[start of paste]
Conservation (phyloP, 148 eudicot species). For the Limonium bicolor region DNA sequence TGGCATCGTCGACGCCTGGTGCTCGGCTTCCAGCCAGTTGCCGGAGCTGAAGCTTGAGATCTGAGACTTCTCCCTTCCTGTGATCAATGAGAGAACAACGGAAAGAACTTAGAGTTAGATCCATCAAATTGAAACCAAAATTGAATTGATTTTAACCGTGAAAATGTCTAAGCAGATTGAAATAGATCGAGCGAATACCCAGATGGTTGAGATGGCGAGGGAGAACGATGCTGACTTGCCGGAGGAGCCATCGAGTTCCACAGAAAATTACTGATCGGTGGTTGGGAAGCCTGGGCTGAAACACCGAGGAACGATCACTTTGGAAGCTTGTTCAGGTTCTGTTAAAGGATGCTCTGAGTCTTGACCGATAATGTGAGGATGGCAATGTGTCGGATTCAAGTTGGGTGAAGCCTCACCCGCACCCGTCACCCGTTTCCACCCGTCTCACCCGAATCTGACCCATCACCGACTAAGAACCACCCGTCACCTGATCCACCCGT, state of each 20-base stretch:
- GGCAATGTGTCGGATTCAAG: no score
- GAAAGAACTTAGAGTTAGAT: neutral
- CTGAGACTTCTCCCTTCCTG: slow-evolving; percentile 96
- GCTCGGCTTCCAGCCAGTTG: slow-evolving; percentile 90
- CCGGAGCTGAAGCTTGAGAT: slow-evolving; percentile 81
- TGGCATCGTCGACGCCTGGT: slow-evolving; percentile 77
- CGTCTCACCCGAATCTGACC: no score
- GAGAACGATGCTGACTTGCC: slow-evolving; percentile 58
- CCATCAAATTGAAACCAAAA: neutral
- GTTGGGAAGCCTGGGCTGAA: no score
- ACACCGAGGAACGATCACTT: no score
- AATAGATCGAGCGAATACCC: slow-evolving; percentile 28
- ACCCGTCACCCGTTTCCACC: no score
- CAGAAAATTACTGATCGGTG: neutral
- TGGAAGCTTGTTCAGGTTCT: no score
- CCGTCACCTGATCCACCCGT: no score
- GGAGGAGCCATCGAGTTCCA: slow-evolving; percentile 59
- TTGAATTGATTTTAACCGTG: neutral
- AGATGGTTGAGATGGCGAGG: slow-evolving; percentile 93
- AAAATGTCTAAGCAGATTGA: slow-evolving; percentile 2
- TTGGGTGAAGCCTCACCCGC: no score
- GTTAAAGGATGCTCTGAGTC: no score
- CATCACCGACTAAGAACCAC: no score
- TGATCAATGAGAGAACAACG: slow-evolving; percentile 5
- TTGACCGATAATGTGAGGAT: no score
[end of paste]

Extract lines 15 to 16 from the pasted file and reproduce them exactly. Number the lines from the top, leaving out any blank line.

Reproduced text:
- CAGAAAATTACTGATCGGTG: neutral
- TGGAAGCTTGTTCAGGTTCT: no score